i would imagine that if we were talking 50/60/70ft masts, on that scale i think it would be very difficult to purposely damage the spar in the manner described above.
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Old 09-01-2012, 15:31   #23
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Re: Carbon or aluminium mast?

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@ pbr - Well they do. Aluminium needs NOT to be painted nor anodised.

Melges is the very wiorst example: if any boat lacks cruising ability is is the Melges boat. I followed AA and know what the internal stratagem of the company is.

BTW no useful explanation on a cruiser' s forum. Please explain the factional benefits of a carbon mast.
but most alloy spars are - because most like their boats looking purdy - and then you get the maintenance...
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Old 09-01-2012, 15:40   #24
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Re: Carbon or aluminium mast?

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There's a whole lot of good reasons why one should use a carbon mast (...)
Like what?

I think there is only one good reason: YOU GO RACING and your competitors already have one.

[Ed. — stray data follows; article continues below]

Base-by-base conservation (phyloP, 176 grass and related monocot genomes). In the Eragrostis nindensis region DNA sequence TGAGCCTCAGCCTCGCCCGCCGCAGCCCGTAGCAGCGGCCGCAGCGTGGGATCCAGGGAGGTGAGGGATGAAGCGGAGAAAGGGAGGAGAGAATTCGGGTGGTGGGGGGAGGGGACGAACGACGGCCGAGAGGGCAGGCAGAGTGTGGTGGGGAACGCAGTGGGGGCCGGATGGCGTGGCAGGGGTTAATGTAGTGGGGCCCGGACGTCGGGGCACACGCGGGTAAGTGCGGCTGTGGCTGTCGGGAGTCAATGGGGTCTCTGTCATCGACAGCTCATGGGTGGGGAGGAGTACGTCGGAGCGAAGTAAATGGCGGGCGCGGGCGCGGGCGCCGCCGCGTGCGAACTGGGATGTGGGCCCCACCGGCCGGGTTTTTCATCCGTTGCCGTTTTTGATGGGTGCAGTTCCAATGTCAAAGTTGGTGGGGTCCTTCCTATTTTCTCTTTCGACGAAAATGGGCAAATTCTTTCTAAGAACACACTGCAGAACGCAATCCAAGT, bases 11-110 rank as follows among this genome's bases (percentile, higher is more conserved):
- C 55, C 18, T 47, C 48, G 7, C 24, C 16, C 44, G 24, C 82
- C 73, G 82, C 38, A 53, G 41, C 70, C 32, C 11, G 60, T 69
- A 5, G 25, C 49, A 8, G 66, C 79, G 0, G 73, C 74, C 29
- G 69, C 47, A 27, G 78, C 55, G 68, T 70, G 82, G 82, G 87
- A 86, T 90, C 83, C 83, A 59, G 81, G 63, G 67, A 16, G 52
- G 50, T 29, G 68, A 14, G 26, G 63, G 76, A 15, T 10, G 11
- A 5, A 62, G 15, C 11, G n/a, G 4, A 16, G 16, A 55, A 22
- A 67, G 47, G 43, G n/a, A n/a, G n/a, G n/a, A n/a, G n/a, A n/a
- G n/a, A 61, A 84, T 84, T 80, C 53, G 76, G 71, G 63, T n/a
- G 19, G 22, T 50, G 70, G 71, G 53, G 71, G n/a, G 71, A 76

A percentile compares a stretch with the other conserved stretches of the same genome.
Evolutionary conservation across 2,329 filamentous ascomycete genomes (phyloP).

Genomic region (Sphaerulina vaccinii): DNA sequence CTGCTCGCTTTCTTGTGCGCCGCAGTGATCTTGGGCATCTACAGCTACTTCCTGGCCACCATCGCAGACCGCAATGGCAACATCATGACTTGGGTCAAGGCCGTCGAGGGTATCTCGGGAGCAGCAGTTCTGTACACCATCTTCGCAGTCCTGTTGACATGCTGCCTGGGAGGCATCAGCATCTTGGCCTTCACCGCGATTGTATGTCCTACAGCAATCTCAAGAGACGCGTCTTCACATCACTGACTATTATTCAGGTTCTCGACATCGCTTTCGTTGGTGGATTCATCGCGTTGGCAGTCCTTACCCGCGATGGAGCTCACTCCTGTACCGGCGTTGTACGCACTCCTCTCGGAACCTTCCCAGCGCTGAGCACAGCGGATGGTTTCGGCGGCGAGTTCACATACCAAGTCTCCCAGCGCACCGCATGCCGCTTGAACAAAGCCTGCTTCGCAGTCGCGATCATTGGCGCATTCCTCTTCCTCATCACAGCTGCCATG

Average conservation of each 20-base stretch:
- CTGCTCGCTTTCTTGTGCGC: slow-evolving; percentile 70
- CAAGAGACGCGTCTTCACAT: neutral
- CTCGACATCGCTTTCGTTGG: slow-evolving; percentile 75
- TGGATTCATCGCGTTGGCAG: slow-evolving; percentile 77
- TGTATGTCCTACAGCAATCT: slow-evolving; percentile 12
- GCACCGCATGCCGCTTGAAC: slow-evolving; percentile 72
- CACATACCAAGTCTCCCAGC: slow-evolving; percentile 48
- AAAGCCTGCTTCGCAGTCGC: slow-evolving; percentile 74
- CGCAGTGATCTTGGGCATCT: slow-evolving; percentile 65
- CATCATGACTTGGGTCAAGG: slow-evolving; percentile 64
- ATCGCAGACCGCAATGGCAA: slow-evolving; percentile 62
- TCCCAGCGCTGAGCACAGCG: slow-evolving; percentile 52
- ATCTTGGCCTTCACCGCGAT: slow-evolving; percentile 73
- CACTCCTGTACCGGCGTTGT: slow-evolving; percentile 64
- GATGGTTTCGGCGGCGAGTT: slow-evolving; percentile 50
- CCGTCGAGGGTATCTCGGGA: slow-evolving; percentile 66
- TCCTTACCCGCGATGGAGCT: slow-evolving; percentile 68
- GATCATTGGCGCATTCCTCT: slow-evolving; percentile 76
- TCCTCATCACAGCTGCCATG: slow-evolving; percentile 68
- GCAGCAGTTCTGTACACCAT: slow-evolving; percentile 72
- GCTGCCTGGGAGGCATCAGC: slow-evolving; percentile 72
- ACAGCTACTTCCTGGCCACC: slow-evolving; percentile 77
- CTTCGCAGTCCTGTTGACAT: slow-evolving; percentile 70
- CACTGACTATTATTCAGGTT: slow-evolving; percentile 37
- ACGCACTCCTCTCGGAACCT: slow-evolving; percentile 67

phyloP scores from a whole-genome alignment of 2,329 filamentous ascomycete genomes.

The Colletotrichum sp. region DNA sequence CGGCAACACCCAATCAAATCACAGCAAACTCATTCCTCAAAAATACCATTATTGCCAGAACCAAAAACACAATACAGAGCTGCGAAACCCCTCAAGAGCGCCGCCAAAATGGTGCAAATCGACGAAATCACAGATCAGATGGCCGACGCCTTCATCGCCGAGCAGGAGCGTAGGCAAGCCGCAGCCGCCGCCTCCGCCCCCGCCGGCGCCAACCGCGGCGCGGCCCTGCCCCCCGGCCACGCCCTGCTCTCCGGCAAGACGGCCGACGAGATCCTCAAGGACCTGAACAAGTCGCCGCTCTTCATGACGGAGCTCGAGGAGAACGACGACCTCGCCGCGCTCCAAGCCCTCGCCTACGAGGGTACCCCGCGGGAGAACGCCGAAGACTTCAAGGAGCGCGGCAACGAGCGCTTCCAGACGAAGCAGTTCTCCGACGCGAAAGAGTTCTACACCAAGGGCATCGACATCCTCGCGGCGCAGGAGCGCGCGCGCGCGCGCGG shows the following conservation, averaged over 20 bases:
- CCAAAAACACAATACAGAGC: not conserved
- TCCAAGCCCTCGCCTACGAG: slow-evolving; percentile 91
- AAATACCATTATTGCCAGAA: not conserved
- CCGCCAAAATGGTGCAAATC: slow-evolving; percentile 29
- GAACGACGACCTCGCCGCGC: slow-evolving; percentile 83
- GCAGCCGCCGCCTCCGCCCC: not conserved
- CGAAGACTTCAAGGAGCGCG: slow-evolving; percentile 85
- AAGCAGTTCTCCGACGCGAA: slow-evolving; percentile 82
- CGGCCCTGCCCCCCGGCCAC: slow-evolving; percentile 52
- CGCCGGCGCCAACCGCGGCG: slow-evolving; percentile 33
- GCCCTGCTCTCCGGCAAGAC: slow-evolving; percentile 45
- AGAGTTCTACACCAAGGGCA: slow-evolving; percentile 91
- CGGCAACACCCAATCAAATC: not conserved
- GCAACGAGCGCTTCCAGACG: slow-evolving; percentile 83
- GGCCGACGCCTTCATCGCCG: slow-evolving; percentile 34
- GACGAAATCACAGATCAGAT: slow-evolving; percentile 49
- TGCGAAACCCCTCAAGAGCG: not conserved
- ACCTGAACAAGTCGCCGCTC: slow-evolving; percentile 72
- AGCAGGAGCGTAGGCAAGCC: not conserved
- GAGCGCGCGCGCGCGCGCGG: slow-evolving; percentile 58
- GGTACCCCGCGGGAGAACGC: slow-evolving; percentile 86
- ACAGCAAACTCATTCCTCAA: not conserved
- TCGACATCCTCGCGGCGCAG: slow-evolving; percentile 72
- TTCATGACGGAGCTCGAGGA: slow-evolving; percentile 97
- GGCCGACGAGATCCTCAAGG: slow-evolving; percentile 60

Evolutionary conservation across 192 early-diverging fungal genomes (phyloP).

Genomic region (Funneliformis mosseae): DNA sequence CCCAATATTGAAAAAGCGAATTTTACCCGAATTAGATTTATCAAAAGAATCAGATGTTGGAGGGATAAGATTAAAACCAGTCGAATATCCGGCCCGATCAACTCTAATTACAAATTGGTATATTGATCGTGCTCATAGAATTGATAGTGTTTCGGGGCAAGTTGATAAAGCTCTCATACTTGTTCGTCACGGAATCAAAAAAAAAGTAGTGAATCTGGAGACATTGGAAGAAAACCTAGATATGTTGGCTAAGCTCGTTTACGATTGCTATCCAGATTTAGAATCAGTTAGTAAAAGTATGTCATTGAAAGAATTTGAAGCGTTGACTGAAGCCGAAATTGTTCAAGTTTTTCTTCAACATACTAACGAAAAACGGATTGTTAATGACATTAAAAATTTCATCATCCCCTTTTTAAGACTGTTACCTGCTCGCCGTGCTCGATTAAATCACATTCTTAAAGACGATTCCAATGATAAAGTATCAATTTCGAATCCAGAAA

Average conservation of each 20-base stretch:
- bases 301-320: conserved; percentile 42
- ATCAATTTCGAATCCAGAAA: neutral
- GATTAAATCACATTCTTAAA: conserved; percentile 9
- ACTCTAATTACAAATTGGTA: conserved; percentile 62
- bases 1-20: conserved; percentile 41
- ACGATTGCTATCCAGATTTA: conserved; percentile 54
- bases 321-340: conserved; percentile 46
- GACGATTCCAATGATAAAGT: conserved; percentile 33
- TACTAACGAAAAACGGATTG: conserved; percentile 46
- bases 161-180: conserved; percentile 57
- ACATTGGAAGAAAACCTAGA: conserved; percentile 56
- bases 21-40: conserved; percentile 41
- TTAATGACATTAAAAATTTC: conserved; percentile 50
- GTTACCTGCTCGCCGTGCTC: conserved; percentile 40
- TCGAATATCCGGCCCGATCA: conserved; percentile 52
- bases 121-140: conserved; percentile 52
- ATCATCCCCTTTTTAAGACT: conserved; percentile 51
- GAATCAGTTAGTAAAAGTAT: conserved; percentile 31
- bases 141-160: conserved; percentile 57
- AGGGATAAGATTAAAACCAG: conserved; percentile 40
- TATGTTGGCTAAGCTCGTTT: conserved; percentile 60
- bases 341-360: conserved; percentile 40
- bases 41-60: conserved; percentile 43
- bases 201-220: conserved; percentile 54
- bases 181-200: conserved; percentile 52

Possible downsides?

- the stick is too light,
- the stick is too custom,
- the stick is too expensive.

Probably some more.

b.
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Old 09-01-2012, 15:40   #25
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Re: Carbon or aluminium mast?

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@ pbr - Well they do. Aluminium needs NOT to be painted nor anodised.

Melges is the very wiorst example: if any boat lacks cruising ability is is the Melges boat. I followed AA and know what the internal stratagem of the company is.

BTW no useful explanation on a cruiser' s forum. Please explain the factional benefits of a carbon mast.
We are not comparing the cruisibility of a given boat design, we are comparing materials for mast construction. A racing design is the best test bed, since they are stressed far more than in a cruising environment. Even the size of the boat dosent matter when comparing the relative differences. It is true you can let aluminum go natural and pit, but I guess you could still build boats out of ferro cement too!

P.S. I dont think AA had anything to do with the design and engineering of aircraft at Boeing.
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Old 09-01-2012, 15:53   #26
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Re: Carbon or aluminium mast?

I am in the process of replacing the unstayed Al masts on my Sea Pearl with carbon fiber from Forte. My motivation is weight aloft and roll moment. Cost is 4x and weight is 1/2. I would not make the same mod on my trimaran because of cost and righting moment of the floats. In a tender boat like the Sea Pearl it should be an improvement worth the investment. Dave
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Old 09-01-2012, 15:57   #27
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Re: Carbon or aluminium mast?

G'Day again all,

This is getting interesting!